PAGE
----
The McGuire Home, Winchester, Virginia

I started my living history studies and adventures in 2012 with a group called Georgia Relief Association; I learned so much from the wonderful folks and enjoyed working with them. In 2014, with Civil War research projects focusing on the conflict and people of Virginia, I needed to streamline my studying and decided to start “The McGuire Home, Winchester, Virginia” as a new civilian living history scenario.

The McGuire Home Winchester Virginia Civil War Living History

Yes, the McGuire’s were a real family. No, I am no related to them (unfortunately). It is an honor to portray members of the family. Through the family’s letters I’ve learned about their courage, faith, and unselfish actions. While the McGuire men served in the Confederate military as doctors, blockade runner, cavalry officer, and infantryman, the four McGuire ladies survived 48 occupations of the town by enemy forces. Their history inspires me to live an unselfish life, trying to make a difference in my own community, state, and nation.

Please use these links to other pages or posts within Gazette665 to learn more:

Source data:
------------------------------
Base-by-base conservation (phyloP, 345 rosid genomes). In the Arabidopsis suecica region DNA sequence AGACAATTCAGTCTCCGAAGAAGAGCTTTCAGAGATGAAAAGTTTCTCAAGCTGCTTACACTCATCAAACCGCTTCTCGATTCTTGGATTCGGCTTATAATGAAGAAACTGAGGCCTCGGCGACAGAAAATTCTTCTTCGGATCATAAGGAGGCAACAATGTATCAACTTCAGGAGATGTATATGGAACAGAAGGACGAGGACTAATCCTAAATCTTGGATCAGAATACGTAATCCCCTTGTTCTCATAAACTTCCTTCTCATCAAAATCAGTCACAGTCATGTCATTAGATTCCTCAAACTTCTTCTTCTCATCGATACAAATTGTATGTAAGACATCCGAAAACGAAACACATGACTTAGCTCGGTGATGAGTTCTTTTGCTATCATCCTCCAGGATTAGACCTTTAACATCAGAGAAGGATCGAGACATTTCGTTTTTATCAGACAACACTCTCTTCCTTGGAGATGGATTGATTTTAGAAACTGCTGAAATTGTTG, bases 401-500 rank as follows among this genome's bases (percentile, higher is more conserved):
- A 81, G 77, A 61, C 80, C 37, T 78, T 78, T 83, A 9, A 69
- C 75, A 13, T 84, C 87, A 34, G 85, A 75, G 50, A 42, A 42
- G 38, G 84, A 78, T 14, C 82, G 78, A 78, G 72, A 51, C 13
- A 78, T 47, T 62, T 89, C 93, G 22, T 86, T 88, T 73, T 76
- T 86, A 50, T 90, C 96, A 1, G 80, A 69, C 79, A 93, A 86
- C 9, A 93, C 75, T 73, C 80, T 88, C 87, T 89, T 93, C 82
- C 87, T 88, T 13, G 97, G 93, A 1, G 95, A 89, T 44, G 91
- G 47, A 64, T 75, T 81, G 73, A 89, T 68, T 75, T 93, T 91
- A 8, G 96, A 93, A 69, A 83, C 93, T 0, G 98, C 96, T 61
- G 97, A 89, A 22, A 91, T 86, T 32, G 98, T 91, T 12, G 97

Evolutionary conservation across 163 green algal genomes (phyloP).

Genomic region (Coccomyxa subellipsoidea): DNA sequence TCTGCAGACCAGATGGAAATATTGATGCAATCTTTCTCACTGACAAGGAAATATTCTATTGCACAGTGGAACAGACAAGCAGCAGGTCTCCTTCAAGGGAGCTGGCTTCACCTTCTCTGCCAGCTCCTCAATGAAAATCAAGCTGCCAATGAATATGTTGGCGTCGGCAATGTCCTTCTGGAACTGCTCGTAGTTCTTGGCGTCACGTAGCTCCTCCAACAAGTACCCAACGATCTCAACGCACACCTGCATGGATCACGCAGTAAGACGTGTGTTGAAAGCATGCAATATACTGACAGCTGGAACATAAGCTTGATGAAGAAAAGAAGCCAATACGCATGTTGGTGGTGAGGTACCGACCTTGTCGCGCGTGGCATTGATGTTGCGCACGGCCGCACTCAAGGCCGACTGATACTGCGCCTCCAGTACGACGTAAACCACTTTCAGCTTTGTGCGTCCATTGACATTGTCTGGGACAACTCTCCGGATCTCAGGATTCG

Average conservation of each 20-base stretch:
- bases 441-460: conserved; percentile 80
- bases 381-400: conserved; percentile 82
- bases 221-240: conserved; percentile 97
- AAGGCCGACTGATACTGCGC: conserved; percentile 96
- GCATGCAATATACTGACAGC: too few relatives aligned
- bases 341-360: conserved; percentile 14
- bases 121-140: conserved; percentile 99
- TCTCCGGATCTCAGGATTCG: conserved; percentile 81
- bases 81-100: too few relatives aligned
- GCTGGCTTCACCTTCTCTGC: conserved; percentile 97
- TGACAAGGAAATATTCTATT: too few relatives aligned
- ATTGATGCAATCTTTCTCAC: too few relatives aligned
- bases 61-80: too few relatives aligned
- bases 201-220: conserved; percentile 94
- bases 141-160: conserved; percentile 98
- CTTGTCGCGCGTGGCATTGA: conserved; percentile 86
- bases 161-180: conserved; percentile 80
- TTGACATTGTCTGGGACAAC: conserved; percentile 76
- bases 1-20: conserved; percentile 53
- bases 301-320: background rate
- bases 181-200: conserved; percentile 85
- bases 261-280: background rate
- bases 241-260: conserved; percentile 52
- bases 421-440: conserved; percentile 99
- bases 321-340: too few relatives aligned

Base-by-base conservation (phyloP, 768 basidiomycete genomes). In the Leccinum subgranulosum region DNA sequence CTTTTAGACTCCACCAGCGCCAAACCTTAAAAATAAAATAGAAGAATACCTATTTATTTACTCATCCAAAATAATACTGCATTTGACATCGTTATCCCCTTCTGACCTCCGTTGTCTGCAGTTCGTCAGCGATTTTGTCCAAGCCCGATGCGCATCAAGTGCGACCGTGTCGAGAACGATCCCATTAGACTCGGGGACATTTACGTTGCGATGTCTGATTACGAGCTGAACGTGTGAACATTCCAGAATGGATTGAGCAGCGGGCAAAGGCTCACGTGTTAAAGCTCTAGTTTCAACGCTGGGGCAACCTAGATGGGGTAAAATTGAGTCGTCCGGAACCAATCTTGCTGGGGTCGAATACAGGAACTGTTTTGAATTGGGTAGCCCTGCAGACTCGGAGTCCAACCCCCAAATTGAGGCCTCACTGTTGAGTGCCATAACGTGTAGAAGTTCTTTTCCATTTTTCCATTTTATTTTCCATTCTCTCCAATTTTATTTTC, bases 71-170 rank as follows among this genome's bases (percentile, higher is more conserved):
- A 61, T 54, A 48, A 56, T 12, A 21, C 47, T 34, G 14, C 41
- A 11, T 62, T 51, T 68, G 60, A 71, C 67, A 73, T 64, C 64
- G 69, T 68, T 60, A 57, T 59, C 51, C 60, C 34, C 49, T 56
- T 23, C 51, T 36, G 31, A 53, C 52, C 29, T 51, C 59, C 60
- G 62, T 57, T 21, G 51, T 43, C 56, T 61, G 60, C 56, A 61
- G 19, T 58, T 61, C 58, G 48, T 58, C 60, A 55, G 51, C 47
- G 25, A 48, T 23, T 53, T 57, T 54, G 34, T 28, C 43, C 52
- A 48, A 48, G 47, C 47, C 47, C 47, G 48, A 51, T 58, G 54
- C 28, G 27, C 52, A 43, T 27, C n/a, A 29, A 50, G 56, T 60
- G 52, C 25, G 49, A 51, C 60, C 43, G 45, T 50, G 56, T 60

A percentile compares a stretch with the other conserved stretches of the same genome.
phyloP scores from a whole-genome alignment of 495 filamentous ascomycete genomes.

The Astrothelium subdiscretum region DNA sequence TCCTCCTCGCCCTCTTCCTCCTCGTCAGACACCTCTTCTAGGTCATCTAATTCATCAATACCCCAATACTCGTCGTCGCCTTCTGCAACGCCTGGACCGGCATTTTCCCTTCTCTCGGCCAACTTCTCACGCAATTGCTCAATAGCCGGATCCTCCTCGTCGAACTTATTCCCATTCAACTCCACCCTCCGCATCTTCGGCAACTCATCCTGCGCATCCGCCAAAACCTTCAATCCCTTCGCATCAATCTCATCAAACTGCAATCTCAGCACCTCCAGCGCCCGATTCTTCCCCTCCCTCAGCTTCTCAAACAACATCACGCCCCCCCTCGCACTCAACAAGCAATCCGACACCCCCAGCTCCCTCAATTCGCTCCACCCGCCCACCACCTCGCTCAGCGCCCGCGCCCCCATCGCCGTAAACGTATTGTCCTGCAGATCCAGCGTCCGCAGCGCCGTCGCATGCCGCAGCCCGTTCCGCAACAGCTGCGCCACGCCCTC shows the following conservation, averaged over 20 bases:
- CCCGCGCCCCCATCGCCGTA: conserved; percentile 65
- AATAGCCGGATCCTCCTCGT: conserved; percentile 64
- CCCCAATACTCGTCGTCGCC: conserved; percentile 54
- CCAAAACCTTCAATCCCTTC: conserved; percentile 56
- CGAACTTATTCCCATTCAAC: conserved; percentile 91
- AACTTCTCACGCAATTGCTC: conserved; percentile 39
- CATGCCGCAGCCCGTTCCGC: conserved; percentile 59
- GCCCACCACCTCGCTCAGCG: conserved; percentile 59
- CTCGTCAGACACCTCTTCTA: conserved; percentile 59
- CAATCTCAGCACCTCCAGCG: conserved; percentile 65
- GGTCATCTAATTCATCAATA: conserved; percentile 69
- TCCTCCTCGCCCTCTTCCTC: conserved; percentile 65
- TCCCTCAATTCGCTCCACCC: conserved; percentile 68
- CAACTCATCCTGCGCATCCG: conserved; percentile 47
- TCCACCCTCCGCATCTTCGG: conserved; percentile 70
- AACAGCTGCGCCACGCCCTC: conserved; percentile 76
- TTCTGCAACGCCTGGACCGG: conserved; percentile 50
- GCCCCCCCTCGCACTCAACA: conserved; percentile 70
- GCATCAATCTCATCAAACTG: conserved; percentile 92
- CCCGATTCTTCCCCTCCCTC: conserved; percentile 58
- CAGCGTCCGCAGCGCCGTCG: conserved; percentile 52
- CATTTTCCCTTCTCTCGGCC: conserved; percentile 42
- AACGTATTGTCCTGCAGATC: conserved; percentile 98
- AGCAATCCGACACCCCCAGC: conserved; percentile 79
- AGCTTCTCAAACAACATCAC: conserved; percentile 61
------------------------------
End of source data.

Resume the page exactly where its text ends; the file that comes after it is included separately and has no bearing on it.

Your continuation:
The McGuire Family and War Story

War’s End: Remembering a Cavalry Captain (Captain H. McGuire)

An Elusive Doctor At Gettysburg (Dr. Hunter McGuire)

Thomas J. Jackson’s Values

1861: “Like A Stonewall” (General Jackson at First Manasass/Bull Run)

“Stonewall” Jackson’s Photograph

Jackson’s Little Sorrel

1861: “Directions About Home”

The Shenandoah Valley (1864 emphasis)

The Valley Campaign of 1864

The Burning of the Valley (1864)

Ethics & The Burning of the Valley (1864)

Valley of the Shadow (Civilian Experience 1864)


Up-Coming Events

What’s a Living Historian?

Why Virginia?

Interpreting History (Inspirational)

“Christmas in Winchester, Virginia” (2015 Fundraiser)

“Tea & Mystery in Winchester, Virginia” (2014 Fundraiser)

“The McGuire Home, Winchester, Virginia” at Moorpark 2014

9 Responses to The McGuire Home, Winchester, Virginia

  1. Pingback: Why Virginia? | Gazette665

  2. Pingback: Shakespeare’s Historical Fiction | Gazette665

  3. Pingback: Photos From Moorpark Civil War Re-enactment 2014 (Part 2) | Gazette665

  4. Margaret Seiler says:

    Hi. You realize there are McGuire descendants still living in Richmond and around the world, right? I’m one of them.

  5. Pingback: Overheard At A Re-enactment | Gazette665

  6. Pingback: A Couple Photos… | Gazette665

  7. Pingback: Christmas in July! | Gazette665

  8. Pingback: 1862: “Long And Rapid Marches” | Gazette665

  9. Pingback: John Y. Beall – A Confederate Spy (Who Got Hanged) | Gazette665

Leave a Reply

Fill in your details below or click an icon to log in: Logo

You are commenting using your account. Log Out / Change )

Twitter picture

You are commenting using your Twitter account. Log Out / Change )

Facebook photo

You are commenting using your Facebook account. Log Out / Change )

Google+ photo

You are commenting using your Google+ account. Log Out / Change )

Connecting to %s